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Induction of mesothelioma in p53+/− mouse by intraperitoneal application of multi-wall carbon nanotube
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Nanomaterials of carbon origin tend to form various shapes of particles in micrometer dimensions. Among them, multi-wall carbon nanotubes (MWCNT) form fibrous or rod-shaped particles of length around 10 to 20 micrometers with an aspect ratio of more than three. Fibrous particles of this dimension including asbestos and some man-made fibers are reported to be carcinogenic, typically inducing mesothelioma. Here we report that MWCNT induces mesothelioma along with a positive control, crocidolite (blue asbestos), when administered intraperitoneally to p53 heterozygous mice that have been reported to be sensitive to asbestos. Our results point out the possibility that carbon-made fibrous or rod-shaped micrometer particles may share the carcinogenic mechanisms postulated for asbestos. To maintain sound activity of industrialization of nanomaterials, it would be prudent to implement strategies to keep good control of exposure to fibrous or rod-shaped carbon materials both in the workplace and in the future market until the biological/ carcinogenic properties, especially of their long-term biodurability, are fully assessed.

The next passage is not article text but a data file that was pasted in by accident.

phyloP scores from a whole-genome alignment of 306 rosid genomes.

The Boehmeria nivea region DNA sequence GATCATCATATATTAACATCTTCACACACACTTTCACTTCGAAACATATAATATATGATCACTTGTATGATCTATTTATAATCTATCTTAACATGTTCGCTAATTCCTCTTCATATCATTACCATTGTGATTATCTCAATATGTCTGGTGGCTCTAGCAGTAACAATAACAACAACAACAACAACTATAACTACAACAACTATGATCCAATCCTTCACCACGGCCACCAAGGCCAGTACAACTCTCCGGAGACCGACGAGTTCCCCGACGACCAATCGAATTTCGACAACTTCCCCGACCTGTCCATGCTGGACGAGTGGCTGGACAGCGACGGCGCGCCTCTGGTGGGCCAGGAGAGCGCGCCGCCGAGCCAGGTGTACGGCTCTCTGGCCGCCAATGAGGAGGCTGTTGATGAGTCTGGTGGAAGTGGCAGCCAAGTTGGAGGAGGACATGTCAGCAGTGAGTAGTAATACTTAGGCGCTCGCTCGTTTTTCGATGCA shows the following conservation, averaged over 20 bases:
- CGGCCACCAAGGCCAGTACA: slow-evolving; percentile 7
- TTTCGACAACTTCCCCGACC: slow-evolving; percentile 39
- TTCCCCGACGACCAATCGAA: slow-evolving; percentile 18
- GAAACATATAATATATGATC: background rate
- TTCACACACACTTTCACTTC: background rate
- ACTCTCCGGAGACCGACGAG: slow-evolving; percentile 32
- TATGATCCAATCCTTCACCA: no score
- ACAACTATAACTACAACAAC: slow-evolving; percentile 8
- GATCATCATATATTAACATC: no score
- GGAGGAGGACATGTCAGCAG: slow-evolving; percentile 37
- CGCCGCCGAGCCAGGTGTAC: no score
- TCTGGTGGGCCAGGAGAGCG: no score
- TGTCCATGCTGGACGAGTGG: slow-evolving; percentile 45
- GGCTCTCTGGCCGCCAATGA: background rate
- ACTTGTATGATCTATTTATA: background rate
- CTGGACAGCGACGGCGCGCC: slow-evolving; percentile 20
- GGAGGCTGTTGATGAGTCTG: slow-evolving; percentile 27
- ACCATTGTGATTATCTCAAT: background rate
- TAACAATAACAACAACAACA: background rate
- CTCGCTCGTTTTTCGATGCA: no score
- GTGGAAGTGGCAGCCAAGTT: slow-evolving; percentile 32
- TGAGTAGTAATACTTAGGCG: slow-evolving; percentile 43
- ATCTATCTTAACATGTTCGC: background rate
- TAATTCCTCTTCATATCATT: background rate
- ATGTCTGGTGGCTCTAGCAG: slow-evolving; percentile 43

Multi-walled carbon nanotubes were administered to mice in the abdominal cavity lining to test their ability to induce asbestos like responses.
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Takagi, A.; Hirose, A.; Nishimura, T.; Fukumori, N.; Ogata, A.; Ohashi, N.; Kitajima, S.; Kanno, J. The Journal of Toxicological Sciences 2008, 33, 105-116.
The Journal of Toxicological Sciences
Takagi, A.; Hirose, A.; Nishimura, T.; Fukumori, N.; Ogata, A.; Ohashi, N.; Kitajima, S.; Kanno, J.
Last updated on May 19, 2008
This work is supported in part by the Nanoscale Science and Engineering Initiative of the National Science Foundation
under NSF Award Number EEC-0118007.
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